Monday, February 21, 2011

SVG, XML, and the Python logo

Legal notice:  the terms of use for the Python logo restrict the alteration or bastardization of the logo, including its colors.  I have contacted the Python Software Foundation and gotten permission to publish this blog entry.

The logo restrictions I violate in this post, for purposes of demonstrating working with svg, are:

   1) changing the color of the logo
   2) removal of the trademark symbol

While people are encouraged to use the logo, they are also encouraged to contact the PSF trademarks committee regarding questions of alteration.  Thank you for your consideration in this matter.

As a means of becoming more familiar with SVG (scalable vector graphics) and XML, I wanted to see if I could change the colors of the Python logo in code.  Although this is neither encouraged nor permitted (see notice above), it has been done on occasion in the past; I wanted to see how.

Since SVG is a subset of XML, I'm going to use an XML tool from the standard library (xml.etree.ElementTree) to work with the SVG image.

First, I downloaded the logo from I'm using the Java based tool Batik/Squiggle to view the SVG images:

To simplify the SVG file I removed the gray parts (text, trademark character, and shadow).  This I did by hand by looking for any gray colors of the hex form #xyxyxy in the file.

Also, I changed the name of the file I was referencing inside the SVG file to pythonlogochanged.svg.  This is important, otherwise the SVG file will continue to read whatever file is named inside it.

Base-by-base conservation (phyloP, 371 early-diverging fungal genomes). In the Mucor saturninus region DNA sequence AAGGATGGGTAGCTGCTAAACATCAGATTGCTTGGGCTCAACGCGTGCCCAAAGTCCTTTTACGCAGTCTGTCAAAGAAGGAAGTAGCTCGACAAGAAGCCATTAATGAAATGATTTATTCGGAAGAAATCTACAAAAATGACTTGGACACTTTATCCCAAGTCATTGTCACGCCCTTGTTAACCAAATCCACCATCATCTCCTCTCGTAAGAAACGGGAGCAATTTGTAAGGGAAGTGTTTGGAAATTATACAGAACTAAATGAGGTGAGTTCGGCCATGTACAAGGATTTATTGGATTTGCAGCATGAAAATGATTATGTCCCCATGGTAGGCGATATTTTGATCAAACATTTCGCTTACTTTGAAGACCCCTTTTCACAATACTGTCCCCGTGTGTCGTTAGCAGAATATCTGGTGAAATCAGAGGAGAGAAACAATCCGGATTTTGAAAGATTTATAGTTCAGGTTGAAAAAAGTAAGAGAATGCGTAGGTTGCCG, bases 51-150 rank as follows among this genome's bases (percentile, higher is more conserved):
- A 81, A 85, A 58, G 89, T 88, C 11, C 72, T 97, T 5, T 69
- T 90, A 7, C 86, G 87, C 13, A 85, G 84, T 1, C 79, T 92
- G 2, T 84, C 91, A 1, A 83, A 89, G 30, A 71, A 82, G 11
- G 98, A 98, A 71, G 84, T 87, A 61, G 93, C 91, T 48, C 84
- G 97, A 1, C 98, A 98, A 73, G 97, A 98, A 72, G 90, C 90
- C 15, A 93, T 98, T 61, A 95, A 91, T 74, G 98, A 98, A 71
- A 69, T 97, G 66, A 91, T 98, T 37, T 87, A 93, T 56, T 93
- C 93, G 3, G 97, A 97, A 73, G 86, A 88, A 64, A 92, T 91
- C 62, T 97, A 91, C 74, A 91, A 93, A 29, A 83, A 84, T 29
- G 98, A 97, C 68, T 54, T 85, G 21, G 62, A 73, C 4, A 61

There are now six main elements to the file:
    1) the two shapes in the logo
    2) the two gradients for color variation across each shape
    3) the two sets of colors for start and stop in the gradation (two yellows and two blues)

It's number 3) that we're interested in.

I started out trying to use minidom from the xml standard library, but found ElementTree to be better suited to the task.  This tutorial from Effbot was helpful.

$ python2.5
Python 2.5.4 (r254:67916, Aug  9 2010, 08:57:51)
[GCC 4.2.1 20070719 ] on openbsd4
Type "help", "copyright", "credits" or "license" for more information.
>>> # open file
>>> svgobj = ET.parse('pythonlogochanged.svg')
>>> # get toplevel element
>>> rootx = svgobj.getroot()

Now it is time to drill down into the element tree.  I walked through this myself previously, so you'll have to trust that I know where the colors are in the tree.

>>> elementsx = rootx.getchildren()
>>> defsx = elementsx[2]
>>> elementsx = defsx.getchildren()
>>> yellowelement = elementsx[0]
>>> blueelement = elementsx[1]

First we'll look at the yellow color definitions.

>>> yellowchildren = yellowelement.getchildren()
>>> yellowchildren[0].items()
[('style', 'stop-color:#ffd43b;stop-opacity:1'), ('id', 'stop4673'), ('offset', '0')]
>>> yellowchildren[1].items()
[('style', 'stop-color:#ffe873;stop-opacity:1'), ('id', 'stop4675'), ('offset', '1')]

The yellow colors across the gradient are #ffd43b and #ffe873.
Now we'll look at the blue colors.

>>> bluechildren = blueelement.getchildren()
>>> bluechildren[0].items()
[('style', 'stop-color:#5a9fd4;stop-opacity:1'), ('id', 'stop4691'), ('offset', '0')]
>>> bluechildren[1].items()
[('style', 'stop-color:#306998;stop-opacity:1'), ('id', 'stop4693'), ('offset', '1')]

#5a9fd4 and #306998 are the blue colors across the gradient.

Let's try taking the color gradients out first without changing the blue and yellow colors.

>>> bluechildren[1].set('style', 'stop-color:#5a9fd4:stop-opacity:1')
>>> yellowchildren[1].set('style', 'stop-color:#ffd43b;stop-opacity:1')

Now the result needs to be written to disk.

>>> svgobj.write('pythonlogochanged.svg')

Still blue and yellow, but significantly different without the gradient.

Now let's make a black silhouette.

>>> bluechildren[0].set('style', 'stop-color:#000000:stop-opacity:1')
>>> bluechildren[1].set('style', 'stop-color:#000000:stop-opacity:1')
>>> yellowchildren[0].set('style', 'stop-color:#000000;stop-opacity:1')
>>> yellowchildren[1].set('style', 'stop-color:#000000;stop-opacity:1')
>>> svgobj.write('pythonlogochanged.svg')

The hardest part of this excercise was finding the appropriate parts of the SVG file to edit.  ElementTree makes it easy from there.

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